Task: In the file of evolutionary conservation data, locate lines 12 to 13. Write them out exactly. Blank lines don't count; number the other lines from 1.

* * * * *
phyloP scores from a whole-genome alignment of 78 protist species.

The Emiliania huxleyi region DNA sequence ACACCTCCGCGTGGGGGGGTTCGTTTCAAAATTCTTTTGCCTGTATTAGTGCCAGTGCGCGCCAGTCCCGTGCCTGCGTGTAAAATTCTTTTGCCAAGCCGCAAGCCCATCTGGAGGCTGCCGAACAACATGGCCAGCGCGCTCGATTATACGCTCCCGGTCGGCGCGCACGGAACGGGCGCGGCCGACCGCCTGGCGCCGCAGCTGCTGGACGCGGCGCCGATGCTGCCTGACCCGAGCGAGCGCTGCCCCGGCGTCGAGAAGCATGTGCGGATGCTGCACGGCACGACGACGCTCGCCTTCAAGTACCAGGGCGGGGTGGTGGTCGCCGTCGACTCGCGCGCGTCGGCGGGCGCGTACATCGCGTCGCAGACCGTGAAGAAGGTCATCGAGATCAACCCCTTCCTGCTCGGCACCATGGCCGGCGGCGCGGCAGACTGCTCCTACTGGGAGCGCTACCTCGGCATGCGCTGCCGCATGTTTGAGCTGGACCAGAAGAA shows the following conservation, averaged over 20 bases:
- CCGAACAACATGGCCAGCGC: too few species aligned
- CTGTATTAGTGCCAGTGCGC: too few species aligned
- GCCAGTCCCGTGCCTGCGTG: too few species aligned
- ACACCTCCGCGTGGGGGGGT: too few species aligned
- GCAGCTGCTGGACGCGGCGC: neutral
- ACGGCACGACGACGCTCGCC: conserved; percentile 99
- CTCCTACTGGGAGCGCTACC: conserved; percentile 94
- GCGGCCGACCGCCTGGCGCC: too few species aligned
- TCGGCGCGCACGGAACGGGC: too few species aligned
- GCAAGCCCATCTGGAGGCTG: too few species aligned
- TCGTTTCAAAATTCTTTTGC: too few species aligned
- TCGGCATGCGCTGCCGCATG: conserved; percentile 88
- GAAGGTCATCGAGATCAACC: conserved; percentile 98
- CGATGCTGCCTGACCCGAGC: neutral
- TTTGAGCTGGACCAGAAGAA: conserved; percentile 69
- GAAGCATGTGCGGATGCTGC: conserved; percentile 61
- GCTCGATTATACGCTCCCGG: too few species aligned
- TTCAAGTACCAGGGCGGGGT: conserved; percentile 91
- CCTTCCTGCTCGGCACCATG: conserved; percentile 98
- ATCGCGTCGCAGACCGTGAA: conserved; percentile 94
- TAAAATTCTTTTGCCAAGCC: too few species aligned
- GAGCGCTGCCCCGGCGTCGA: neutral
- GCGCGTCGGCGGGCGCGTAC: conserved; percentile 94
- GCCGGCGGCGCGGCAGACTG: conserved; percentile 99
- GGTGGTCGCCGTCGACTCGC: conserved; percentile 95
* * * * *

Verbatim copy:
- GCAAGCCCATCTGGAGGCTG: too few species aligned
- TCGTTTCAAAATTCTTTTGC: too few species aligned